Hi basically I am a newbie to this software, just getting the hang of the basics but I found that all the commands are in american english. Is there something I can use, download or one of these 'package' things that can change this for me?
LaTeX was originally developed by Leslie Lamport, an American. It's therefore natural that he used US spelling in command names. For many years now, LaTeX has been maintained by a group of people. In the current team, none of the people whose first language is English are from the US, so this consideration no longer applies. However, the team are pretty clear that using US spellings is the Way Things Are, and there are good reasons.
LaTeX as a computer language is a way of describing documents that needs to be clear to many people. As such, it would very rapidly becoming unworkable to have each user using commands in a document in their own language. What is needed is a single agreed set of commands. US English is the language of computer programming, and so it makes sense to use commands in this idiom even if that's a bit less comfortable to UK English users. This is much the same as any other computer programming language: the command names are usually fixed, and one simply has to learn them. (English speakers are in this sense in a better position than others, even if the spelling is a bit strange for those of us from the UK.)
As indicated in comments, you can of course define local equivalents
but I would personally recommend you simply accept that LaTeX is what it is.
Although in substance this answer is the same as Joseph's: use
(And as this is opinion, I'm going to tick the "Community Wiki" button so that people can down-vote as much as they like to disagree with me!)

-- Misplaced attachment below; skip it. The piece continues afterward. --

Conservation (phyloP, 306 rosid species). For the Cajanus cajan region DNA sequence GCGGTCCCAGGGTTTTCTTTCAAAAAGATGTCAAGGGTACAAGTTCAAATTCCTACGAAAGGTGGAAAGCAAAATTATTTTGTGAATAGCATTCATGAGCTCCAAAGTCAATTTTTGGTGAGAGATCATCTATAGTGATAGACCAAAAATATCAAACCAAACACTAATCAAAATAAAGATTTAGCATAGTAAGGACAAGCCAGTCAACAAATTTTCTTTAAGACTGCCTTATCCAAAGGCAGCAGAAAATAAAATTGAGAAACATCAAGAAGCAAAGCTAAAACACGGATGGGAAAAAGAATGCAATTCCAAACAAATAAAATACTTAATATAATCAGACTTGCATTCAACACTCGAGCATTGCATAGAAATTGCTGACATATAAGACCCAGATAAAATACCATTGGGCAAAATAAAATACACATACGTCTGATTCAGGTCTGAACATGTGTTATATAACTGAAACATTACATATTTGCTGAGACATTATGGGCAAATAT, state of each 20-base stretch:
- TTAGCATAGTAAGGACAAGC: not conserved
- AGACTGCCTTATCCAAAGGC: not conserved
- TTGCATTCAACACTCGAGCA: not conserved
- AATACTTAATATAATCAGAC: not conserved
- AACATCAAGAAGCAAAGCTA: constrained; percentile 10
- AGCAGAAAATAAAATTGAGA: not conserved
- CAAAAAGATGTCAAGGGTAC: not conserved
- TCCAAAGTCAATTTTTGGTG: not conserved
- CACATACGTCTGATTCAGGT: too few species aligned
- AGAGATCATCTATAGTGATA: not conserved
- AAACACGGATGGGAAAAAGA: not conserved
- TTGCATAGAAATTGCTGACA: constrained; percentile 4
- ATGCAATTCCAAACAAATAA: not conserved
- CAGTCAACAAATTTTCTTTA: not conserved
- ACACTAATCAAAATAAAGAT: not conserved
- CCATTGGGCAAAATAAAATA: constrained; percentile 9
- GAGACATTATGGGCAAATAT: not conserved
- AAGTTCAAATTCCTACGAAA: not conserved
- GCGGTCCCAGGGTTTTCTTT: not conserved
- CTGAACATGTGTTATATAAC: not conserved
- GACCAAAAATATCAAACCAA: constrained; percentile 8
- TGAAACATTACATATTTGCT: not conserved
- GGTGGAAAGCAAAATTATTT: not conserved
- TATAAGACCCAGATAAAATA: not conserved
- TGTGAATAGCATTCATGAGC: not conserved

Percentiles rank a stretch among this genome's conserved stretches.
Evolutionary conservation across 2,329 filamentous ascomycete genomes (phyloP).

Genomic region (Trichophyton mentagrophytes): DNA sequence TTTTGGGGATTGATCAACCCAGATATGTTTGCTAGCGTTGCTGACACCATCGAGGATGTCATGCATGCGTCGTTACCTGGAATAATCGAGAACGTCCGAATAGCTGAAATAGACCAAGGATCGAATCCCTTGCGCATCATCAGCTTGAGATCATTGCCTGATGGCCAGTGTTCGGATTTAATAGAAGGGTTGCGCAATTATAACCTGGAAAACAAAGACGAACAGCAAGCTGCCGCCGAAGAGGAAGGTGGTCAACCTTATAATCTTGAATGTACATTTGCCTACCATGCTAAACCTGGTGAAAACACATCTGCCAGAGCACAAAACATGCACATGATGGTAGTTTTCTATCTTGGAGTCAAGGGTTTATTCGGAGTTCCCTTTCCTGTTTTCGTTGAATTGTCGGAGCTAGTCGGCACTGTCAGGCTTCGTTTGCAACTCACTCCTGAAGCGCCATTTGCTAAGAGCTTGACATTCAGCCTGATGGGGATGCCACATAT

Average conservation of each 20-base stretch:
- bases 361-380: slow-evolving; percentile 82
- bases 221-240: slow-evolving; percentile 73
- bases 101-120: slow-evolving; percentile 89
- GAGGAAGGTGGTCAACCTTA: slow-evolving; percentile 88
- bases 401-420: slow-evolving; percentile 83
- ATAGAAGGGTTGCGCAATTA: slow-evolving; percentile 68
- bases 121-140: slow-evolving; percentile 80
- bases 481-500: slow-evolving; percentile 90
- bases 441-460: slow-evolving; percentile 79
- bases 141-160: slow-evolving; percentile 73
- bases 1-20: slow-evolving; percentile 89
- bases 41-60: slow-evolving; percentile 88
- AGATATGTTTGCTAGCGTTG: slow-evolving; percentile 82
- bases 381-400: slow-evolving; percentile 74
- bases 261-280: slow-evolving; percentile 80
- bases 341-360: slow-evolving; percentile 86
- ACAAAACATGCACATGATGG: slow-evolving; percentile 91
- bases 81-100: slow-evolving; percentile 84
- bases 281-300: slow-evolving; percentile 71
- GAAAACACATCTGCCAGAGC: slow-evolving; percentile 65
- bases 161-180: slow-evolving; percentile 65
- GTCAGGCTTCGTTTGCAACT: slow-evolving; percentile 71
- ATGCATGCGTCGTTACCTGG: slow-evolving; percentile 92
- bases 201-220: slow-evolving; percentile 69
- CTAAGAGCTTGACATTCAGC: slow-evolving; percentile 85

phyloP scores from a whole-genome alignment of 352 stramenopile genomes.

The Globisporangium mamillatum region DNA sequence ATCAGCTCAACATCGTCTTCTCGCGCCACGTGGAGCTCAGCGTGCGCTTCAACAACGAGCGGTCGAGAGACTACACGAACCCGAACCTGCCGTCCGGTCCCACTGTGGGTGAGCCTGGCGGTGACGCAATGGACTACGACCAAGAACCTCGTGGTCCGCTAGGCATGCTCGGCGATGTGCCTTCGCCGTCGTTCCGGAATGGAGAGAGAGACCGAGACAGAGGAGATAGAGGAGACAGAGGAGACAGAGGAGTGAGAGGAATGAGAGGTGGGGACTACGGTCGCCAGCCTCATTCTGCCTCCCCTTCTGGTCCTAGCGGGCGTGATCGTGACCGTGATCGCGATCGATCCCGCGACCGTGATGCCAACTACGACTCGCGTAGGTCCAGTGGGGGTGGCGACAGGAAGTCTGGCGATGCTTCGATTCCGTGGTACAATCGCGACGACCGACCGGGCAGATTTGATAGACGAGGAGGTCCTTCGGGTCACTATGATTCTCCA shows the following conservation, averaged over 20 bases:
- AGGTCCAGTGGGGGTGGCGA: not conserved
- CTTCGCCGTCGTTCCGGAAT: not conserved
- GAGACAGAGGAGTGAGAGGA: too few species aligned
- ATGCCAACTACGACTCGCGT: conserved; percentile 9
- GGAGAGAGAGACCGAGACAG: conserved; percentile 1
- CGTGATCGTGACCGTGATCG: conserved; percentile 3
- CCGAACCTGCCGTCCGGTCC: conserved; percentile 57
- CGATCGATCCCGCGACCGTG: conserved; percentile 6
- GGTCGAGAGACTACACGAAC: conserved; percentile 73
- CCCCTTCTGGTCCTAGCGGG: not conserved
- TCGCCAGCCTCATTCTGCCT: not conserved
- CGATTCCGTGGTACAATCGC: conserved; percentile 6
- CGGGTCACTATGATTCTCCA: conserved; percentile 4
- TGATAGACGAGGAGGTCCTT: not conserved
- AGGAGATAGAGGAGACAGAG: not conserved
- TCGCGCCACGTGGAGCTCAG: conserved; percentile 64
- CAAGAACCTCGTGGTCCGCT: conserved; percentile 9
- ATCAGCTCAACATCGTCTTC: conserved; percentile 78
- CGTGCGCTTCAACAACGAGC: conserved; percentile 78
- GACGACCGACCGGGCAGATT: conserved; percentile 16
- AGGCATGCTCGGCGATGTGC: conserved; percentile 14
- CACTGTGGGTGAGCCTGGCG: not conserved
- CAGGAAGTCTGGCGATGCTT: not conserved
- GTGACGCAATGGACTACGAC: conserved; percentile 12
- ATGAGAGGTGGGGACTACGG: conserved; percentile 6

I use LaTeX for absolutely every document that I write. The vast majority of these documents are single-author documents. Even when I am writing a collaborative article, then there is usually a single author (so far, usually me). I regard the LaTeX code that I write as something that is never intended for others to see or know about. I have no objection to them doing so, but equally view it as none of their business if I decide to do something peculiar. Ultimately, it is the final form of the article that is for distribution and the source code is simply a tool to produce it.
(I'm slightly exaggerating for effect, but not much.)
The immediate corollary of that is that anything about LaTeX that hinders me is fair game for change. Having to remember to write
(If put directly in the preamble, this would need surrounding in
In this regard, it is just the same as writing
The issue of portability or of collaboration here is a red herring. As soon as you start using your own macros (and the ability to do so is, I contend, the major strength of TeX for making the author's life easier) then you have to start negotiating when you start collaborating. Indeed, the only danger of using your own macros when collaborating on a document is that your collaborator uses the same name for something else. And I would consider it highly unlikely that anyone would use